THE LAW IS CHANGING:
Chile Government Plans Tender To Attract New Lithium Producers - Paper
DOW JONES NEWSWIRES
SANTIAGO -(Dow Jones)- The Chilean government on Wednesday launched a tender process to open lithium production to new producers, evening newspaper La Segunda reported, citing Mining Undersecretary Pablo Wagner.
Only two companies, Sociedad Quimica y Minera de Chile SA (SQM, SQM-B.SN) and Sociedad Chilena del Litio, a subsidiary of Rockwood Holdings Inc. (ROC), currently produce lithium in Chile.
As Chilean laws had classified the mineral as "strategic," no new lithium concessions have been issued since 1982, according to Wagner.
To maintain Chile's spot as the world's leading lithium producer, the government will offer Special Lithium Operations Contracts, or CEOLs by their Spanish abbreviation, that don't require any changes to existing mining laws.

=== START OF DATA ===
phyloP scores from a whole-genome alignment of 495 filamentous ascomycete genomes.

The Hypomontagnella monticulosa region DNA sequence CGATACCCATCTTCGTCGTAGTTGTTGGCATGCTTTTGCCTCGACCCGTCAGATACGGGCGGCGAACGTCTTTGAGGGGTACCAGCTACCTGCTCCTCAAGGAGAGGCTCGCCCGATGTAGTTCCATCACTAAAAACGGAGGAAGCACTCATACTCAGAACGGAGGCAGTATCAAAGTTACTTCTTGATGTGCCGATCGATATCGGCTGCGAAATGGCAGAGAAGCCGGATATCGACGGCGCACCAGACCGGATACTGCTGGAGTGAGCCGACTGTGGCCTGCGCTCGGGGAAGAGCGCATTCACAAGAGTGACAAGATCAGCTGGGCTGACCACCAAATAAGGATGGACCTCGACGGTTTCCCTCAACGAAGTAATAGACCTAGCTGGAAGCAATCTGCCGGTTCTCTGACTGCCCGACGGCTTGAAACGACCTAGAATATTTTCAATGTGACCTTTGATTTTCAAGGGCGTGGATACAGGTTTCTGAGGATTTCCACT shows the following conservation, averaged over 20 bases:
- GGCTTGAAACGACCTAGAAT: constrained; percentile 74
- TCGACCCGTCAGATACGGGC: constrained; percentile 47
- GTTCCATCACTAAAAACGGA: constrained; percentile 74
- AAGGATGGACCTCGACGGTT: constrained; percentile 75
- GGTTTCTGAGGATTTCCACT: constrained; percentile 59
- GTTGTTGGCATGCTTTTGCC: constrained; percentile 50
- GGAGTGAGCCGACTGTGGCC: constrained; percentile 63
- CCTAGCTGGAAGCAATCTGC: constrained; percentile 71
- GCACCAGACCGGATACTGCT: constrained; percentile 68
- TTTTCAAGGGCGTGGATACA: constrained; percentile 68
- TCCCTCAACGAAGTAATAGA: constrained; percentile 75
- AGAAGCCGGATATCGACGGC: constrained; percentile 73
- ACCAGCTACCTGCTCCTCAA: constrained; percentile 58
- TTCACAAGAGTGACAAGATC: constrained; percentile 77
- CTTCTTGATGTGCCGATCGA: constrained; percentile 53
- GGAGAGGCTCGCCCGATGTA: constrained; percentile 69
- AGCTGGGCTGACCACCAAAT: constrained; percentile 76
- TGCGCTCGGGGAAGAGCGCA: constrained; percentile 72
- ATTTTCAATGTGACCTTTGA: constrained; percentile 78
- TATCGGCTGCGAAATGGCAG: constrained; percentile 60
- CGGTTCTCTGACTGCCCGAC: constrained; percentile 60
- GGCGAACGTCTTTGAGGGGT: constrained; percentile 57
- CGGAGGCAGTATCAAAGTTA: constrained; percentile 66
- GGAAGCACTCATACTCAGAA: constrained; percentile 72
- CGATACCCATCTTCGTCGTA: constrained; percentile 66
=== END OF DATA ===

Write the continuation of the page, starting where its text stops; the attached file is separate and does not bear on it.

The government expects to have the tender rules for these contracts ready by midyear, La Segunda reported, citing Wagner.
A CEOL will give a mining company the right to produce up to 100,000 metric tons of lithium a year, paying the government a fee of 7% of annual sales, the newspaper reported.
Chilean Mining Minister Hernan de Solminihac hasn't been part of the tender process as his brother Patricio de Solminihac is a high-level executive at mining company SQM.
Chile has 25% of the world's reserves of lithium, which is used to make batteries for electronic devices.
-By Carolina Pica, Dow Jones Newswires; 56-2-715-8919; carolina.pica@ dowjones.com